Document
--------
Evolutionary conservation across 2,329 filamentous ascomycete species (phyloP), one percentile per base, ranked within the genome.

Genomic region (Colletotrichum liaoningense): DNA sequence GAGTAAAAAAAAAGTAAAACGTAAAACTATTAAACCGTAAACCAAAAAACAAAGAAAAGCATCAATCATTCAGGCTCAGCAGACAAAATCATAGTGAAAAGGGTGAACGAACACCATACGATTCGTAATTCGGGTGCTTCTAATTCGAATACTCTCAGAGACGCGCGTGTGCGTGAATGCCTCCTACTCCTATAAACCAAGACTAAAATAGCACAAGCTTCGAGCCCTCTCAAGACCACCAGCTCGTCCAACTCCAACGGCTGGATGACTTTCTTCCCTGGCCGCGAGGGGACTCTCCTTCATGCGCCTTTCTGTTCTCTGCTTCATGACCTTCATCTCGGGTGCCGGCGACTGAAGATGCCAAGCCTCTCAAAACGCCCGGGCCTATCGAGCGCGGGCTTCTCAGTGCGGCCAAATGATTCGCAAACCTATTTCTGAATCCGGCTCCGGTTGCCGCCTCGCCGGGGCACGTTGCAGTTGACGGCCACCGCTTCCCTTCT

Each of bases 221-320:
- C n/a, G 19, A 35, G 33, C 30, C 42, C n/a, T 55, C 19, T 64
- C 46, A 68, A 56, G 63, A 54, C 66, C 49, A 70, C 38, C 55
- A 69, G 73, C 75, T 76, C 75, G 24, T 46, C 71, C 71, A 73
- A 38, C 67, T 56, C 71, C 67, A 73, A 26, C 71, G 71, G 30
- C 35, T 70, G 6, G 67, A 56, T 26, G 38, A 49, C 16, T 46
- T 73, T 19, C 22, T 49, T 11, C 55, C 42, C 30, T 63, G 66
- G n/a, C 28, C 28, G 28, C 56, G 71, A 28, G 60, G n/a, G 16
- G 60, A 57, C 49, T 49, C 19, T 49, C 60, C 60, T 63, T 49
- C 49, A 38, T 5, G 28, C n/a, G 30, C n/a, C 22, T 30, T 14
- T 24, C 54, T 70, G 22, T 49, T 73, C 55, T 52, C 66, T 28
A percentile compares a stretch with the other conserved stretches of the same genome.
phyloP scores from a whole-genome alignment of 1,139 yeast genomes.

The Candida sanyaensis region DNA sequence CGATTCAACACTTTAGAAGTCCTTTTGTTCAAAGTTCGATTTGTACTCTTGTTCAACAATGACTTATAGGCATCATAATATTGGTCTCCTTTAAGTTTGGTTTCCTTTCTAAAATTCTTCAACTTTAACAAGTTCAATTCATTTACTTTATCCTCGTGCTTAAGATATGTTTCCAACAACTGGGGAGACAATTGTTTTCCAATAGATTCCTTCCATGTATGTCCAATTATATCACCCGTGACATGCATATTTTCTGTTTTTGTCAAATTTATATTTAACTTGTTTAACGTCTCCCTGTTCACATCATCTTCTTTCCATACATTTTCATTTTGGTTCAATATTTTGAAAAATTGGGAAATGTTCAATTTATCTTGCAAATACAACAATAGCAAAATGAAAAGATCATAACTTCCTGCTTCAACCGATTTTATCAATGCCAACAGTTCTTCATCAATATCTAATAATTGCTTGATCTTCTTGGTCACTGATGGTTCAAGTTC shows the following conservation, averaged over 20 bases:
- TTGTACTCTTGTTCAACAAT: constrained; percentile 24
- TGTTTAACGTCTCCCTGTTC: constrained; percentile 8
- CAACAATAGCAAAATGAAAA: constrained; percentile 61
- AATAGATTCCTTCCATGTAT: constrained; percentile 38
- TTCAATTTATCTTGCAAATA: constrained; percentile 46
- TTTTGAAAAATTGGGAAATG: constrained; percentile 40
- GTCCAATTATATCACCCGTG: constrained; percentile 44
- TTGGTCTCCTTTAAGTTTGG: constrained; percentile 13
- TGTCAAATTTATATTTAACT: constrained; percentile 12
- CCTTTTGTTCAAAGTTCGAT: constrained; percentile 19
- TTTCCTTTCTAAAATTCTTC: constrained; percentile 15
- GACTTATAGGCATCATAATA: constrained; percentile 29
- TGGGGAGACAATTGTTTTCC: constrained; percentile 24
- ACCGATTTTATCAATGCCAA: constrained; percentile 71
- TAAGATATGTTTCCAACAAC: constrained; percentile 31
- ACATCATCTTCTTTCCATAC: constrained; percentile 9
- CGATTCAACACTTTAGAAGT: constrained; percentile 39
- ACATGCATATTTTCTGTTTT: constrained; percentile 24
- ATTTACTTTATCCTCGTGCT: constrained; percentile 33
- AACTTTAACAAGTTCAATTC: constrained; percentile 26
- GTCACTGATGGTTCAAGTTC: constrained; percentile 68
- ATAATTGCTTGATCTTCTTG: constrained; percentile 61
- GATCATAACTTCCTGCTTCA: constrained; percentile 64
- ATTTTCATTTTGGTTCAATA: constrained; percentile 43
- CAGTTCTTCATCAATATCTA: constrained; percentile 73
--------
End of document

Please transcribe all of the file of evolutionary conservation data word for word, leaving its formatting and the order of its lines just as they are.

Evolutionary conservation across 2,329 filamentous ascomycete species (phyloP), one percentile per base, ranked within the genome.

Genomic region (Colletotrichum liaoningense): DNA sequence GAGTAAAAAAAAAGTAAAACGTAAAACTATTAAACCGTAAACCAAAAAACAAAGAAAAGCATCAATCATTCAGGCTCAGCAGACAAAATCATAGTGAAAAGGGTGAACGAACACCATACGATTCGTAATTCGGGTGCTTCTAATTCGAATACTCTCAGAGACGCGCGTGTGCGTGAATGCCTCCTACTCCTATAAACCAAGACTAAAATAGCACAAGCTTCGAGCCCTCTCAAGACCACCAGCTCGTCCAACTCCAACGGCTGGATGACTTTCTTCCCTGGCCGCGAGGGGACTCTCCTTCATGCGCCTTTCTGTTCTCTGCTTCATGACCTTCATCTCGGGTGCCGGCGACTGAAGATGCCAAGCCTCTCAAAACGCCCGGGCCTATCGAGCGCGGGCTTCTCAGTGCGGCCAAATGATTCGCAAACCTATTTCTGAATCCGGCTCCGGTTGCCGCCTCGCCGGGGCACGTTGCAGTTGACGGCCACCGCTTCCCTTCT

Each of bases 221-320:
- C n/a, G 19, A 35, G 33, C 30, C 42, C n/a, T 55, C 19, T 64
- C 46, A 68, A 56, G 63, A 54, C 66, C 49, A 70, C 38, C 55
- A 69, G 73, C 75, T 76, C 75, G 24, T 46, C 71, C 71, A 73
- A 38, C 67, T 56, C 71, C 67, A 73, A 26, C 71, G 71, G 30
- C 35, T 70, G 6, G 67, A 56, T 26, G 38, A 49, C 16, T 46
- T 73, T 19, C 22, T 49, T 11, C 55, C 42, C 30, T 63, G 66
- G n/a, C 28, C 28, G 28, C 56, G 71, A 28, G 60, G n/a, G 16
- G 60, A 57, C 49, T 49, C 19, T 49, C 60, C 60, T 63, T 49
- C 49, A 38, T 5, G 28, C n/a, G 30, C n/a, C 22, T 30, T 14
- T 24, C 54, T 70, G 22, T 49, T 73, C 55, T 52, C 66, T 28
A percentile compares a stretch with the other conserved stretches of the same genome.
phyloP scores from a whole-genome alignment of 1,139 yeast genomes.

The Candida sanyaensis region DNA sequence CGATTCAACACTTTAGAAGTCCTTTTGTTCAAAGTTCGATTTGTACTCTTGTTCAACAATGACTTATAGGCATCATAATATTGGTCTCCTTTAAGTTTGGTTTCCTTTCTAAAATTCTTCAACTTTAACAAGTTCAATTCATTTACTTTATCCTCGTGCTTAAGATATGTTTCCAACAACTGGGGAGACAATTGTTTTCCAATAGATTCCTTCCATGTATGTCCAATTATATCACCCGTGACATGCATATTTTCTGTTTTTGTCAAATTTATATTTAACTTGTTTAACGTCTCCCTGTTCACATCATCTTCTTTCCATACATTTTCATTTTGGTTCAATATTTTGAAAAATTGGGAAATGTTCAATTTATCTTGCAAATACAACAATAGCAAAATGAAAAGATCATAACTTCCTGCTTCAACCGATTTTATCAATGCCAACAGTTCTTCATCAATATCTAATAATTGCTTGATCTTCTTGGTCACTGATGGTTCAAGTTC shows the following conservation, averaged over 20 bases:
- TTGTACTCTTGTTCAACAAT: constrained; percentile 24
- TGTTTAACGTCTCCCTGTTC: constrained; percentile 8
- CAACAATAGCAAAATGAAAA: constrained; percentile 61
- AATAGATTCCTTCCATGTAT: constrained; percentile 38
- TTCAATTTATCTTGCAAATA: constrained; percentile 46
- TTTTGAAAAATTGGGAAATG: constrained; percentile 40
- GTCCAATTATATCACCCGTG: constrained; percentile 44
- TTGGTCTCCTTTAAGTTTGG: constrained; percentile 13
- TGTCAAATTTATATTTAACT: constrained; percentile 12
- CCTTTTGTTCAAAGTTCGAT: constrained; percentile 19
- TTTCCTTTCTAAAATTCTTC: constrained; percentile 15
- GACTTATAGGCATCATAATA: constrained; percentile 29
- TGGGGAGACAATTGTTTTCC: constrained; percentile 24
- ACCGATTTTATCAATGCCAA: constrained; percentile 71
- TAAGATATGTTTCCAACAAC: constrained; percentile 31
- ACATCATCTTCTTTCCATAC: constrained; percentile 9
- CGATTCAACACTTTAGAAGT: constrained; percentile 39
- ACATGCATATTTTCTGTTTT: constrained; percentile 24
- ATTTACTTTATCCTCGTGCT: constrained; percentile 33
- AACTTTAACAAGTTCAATTC: constrained; percentile 26
- GTCACTGATGGTTCAAGTTC: constrained; percentile 68
- ATAATTGCTTGATCTTCTTG: constrained; percentile 61
- GATCATAACTTCCTGCTTCA: constrained; percentile 64
- ATTTTCATTTTGGTTCAATA: constrained; percentile 43
- CAGTTCTTCATCAATATCTA: constrained; percentile 73